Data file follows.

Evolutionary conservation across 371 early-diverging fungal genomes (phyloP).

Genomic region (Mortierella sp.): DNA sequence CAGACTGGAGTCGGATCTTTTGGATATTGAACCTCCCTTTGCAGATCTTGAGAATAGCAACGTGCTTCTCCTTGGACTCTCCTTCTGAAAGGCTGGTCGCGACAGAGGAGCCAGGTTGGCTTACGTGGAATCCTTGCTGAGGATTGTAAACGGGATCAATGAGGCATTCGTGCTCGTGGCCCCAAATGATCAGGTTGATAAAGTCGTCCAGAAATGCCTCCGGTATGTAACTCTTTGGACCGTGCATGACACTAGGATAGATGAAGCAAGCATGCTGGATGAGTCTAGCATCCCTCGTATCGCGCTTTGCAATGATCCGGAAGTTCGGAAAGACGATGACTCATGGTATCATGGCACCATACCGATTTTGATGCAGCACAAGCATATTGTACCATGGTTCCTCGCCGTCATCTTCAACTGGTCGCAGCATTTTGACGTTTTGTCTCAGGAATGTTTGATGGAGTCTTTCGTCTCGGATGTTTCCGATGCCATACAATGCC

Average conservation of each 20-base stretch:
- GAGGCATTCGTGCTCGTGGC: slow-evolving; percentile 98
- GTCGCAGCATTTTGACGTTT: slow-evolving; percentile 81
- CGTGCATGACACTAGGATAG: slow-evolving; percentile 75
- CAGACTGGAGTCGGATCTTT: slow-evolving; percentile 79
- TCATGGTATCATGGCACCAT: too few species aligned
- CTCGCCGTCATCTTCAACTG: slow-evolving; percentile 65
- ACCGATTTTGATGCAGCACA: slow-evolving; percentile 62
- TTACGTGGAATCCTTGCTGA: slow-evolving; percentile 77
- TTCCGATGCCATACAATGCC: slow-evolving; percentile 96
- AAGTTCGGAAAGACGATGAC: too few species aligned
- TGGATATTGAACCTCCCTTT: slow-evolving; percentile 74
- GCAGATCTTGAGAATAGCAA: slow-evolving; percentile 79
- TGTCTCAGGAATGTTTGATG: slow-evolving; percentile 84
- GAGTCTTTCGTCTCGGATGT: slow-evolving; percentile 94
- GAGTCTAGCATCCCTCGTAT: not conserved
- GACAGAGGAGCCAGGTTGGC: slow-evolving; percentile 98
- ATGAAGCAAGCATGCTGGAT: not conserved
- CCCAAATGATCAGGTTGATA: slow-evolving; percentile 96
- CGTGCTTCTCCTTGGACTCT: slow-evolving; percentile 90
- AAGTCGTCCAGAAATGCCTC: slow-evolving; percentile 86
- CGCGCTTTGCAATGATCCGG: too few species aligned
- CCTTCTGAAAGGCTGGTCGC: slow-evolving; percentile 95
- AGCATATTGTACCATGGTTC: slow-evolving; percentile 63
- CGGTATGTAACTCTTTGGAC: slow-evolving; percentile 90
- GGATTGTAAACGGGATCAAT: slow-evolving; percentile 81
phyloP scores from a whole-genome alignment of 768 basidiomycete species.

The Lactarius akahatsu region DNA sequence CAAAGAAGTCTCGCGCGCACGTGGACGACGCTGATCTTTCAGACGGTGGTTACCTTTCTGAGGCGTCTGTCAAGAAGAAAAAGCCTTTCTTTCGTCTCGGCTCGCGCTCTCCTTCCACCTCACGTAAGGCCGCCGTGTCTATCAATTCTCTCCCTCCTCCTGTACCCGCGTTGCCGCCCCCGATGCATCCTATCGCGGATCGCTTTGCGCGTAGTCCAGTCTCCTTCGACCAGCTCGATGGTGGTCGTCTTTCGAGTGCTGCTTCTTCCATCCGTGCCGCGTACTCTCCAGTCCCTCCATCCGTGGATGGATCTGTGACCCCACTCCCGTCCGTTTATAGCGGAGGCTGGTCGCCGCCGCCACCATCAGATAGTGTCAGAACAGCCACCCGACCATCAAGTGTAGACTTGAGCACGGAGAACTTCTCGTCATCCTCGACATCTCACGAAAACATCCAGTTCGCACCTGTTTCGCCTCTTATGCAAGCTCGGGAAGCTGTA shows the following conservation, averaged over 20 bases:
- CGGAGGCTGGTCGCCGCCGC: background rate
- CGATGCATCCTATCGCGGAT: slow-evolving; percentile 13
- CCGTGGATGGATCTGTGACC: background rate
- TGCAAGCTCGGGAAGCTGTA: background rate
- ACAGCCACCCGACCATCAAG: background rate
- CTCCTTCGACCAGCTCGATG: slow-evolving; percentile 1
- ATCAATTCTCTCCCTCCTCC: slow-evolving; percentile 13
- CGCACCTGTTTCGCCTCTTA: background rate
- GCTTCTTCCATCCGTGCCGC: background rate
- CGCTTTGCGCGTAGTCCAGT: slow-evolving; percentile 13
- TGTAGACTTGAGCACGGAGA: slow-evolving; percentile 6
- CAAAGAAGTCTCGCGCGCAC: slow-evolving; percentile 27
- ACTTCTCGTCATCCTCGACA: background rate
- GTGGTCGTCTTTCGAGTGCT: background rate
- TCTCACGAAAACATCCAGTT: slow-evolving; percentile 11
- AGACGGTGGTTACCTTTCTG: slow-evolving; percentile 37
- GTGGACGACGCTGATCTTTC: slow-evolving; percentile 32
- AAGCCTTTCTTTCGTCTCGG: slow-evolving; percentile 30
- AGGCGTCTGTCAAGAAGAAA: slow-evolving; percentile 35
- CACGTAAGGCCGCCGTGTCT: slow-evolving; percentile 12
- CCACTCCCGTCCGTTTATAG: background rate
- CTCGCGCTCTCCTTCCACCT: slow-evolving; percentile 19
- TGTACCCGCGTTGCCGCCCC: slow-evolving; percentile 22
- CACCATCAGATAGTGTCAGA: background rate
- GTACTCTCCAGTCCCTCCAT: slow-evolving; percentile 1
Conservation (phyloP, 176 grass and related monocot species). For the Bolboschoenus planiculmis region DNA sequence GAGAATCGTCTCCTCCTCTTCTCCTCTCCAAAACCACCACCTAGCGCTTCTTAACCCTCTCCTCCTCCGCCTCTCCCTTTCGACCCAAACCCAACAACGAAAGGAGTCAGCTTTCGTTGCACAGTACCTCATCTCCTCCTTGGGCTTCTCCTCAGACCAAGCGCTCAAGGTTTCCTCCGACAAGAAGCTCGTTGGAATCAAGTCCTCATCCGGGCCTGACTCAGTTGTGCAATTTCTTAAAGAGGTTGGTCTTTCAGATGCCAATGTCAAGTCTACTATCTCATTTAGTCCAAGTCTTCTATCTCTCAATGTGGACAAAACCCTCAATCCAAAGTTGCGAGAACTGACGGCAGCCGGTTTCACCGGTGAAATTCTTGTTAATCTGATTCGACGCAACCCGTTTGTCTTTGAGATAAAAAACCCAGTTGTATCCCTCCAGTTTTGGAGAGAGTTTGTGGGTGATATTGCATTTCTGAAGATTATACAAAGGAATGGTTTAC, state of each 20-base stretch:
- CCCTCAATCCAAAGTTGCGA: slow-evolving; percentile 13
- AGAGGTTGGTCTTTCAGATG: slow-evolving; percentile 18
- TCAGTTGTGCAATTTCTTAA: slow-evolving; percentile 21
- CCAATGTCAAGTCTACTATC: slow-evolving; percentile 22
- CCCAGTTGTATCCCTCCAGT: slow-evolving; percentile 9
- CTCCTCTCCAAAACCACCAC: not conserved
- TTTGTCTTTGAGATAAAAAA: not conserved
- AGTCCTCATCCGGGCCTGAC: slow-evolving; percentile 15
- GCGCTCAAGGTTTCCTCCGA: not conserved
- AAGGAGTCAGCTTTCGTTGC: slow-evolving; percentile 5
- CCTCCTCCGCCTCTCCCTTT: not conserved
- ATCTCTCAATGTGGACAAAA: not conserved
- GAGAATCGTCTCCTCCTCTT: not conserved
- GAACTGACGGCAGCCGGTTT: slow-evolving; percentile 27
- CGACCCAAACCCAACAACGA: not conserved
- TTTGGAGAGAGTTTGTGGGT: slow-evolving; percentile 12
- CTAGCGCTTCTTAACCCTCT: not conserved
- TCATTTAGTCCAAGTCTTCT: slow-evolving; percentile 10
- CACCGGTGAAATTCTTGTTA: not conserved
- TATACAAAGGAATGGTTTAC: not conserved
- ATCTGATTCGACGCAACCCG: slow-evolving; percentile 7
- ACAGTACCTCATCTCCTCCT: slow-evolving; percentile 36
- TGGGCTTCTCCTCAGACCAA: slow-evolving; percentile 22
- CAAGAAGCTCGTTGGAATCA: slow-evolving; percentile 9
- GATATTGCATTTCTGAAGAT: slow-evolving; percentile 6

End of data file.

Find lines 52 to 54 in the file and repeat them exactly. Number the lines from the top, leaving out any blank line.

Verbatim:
- CTCGCGCTCTCCTTCCACCT: slow-evolving; percentile 19
- TGTACCCGCGTTGCCGCCCC: slow-evolving; percentile 22
- CACCATCAGATAGTGTCAGA: background rate